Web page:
Memorial Sloan Kettering recognized that a dedicated outpatient space would increase efficiency and patient comfort. The new clinic includes five examination rooms, a consultation room, and four private bays equipped with recliners and flat-screen televisions for use during intravenous procedures. There also is an isolation room with a stretcher if a patient needs to lie down or be treated in private. A full-time nurse practitioner and a social worker are in the clinic to attend to patients’ needs and concerns.

A top priority in designing the clinic’s layout was to maximize the flow of patients to ensure they could get what they need quickly,” said Dayna Orange, Administrator of Ambulatory Care at Memorial Hospital. “We went through multiple architectural plans before deciding the optimal location of each room. Now a patient can see his or her doctor in the exam room and afterward walk only a couple of steps to receive specialized treatment.

Consolidating therapies into one space also allows patients to leave the hospital sooner. “A transplant patient might need a specific treatment, such as a platelet transfusion, every two days,” said Ann A. Jakubowski, Clinical Director of the outpatient service for allogeneic BMT. “If they are well enough to be discharged, it’s unfair to hold them in the hospital while they wait for their next transfusion.

Private bays enhance comfort during intravenous procedures. Private bays enhance comfort during intravenous procedures.

Juliet N. Barker, a clinical researcher who has spearheaded Memorial Sloan Kettering efforts in umbilical cord blood transplantation, said cord blood transplant patients in particular need to come in frequently after their transplants for transfusions and measurement of drug levels in the blood. “After discharge, they usually are still weak and exhausted,” she said. “They can’t be spending lots of time sitting in waiting rooms. With this new clinic, they can turn up, be treated quickly, and go home.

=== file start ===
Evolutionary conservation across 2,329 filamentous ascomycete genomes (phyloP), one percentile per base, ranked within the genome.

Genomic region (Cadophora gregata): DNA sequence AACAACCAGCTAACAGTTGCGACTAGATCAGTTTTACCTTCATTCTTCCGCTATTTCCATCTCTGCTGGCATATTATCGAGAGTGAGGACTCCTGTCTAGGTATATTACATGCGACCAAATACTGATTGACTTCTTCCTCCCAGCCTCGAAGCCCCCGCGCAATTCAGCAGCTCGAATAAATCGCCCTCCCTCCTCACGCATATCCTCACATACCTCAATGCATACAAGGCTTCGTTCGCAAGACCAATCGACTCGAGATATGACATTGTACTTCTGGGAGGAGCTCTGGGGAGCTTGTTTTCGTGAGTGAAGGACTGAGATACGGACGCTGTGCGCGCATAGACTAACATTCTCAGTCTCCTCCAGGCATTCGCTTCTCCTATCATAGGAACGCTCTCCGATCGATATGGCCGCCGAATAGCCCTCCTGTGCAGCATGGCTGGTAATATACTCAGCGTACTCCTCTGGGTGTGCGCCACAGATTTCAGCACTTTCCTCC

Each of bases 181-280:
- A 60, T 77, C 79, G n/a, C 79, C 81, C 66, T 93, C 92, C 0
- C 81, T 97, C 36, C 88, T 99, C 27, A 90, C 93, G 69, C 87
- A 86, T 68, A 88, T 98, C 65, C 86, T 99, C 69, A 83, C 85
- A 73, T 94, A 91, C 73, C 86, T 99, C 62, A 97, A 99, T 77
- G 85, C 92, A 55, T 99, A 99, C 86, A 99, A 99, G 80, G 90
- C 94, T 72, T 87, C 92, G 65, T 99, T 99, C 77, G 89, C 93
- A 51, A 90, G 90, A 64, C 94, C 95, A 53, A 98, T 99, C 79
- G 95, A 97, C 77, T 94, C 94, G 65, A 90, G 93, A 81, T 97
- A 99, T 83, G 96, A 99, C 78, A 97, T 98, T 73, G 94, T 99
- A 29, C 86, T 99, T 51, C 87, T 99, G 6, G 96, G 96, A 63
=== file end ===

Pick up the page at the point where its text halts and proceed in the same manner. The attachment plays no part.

Transplant patients remain vulnerable to infection for many months following a transplant, as their immune systems slowly recover and start to function normally. The new clinic enables them to be relatively isolated from other patients after their transplants. The need for as clean an environment as possible dictated some of the facility’s design decisions.

We were very careful in our choice of finishes, as well as in the cabinets installed in both the clinic’s patient areas and its storage spaces, to ensure they could be easily cleaned and would not harbor bacteria,” said Anthony Hagan, Senior Projects Manager of Construction in the Department of Facilities, Construction, and Design.

Another advantage of the new clinic is that if a patient needs to be hospitalized, he or she can come to the clinic and be admitted directly from there rather than going through the Urgent Care Center (Memorial Sloan Kettering’s emergency room). Discharged patients also can come to the clinic for unscheduled appointments or treatments.

We have more flexibility for unplanned visits that don’t need to be seen in Urgent Care,” Dr. Young observed. “If a patient calls and says, ‘I have a rash,’ and you can’t assess it over the phone, we now have a place where they can be seen. The nurse practitioner can evaluate the patient and then contact the physician regarding treatment. We’ve already used the new clinic for these situations quite a bit.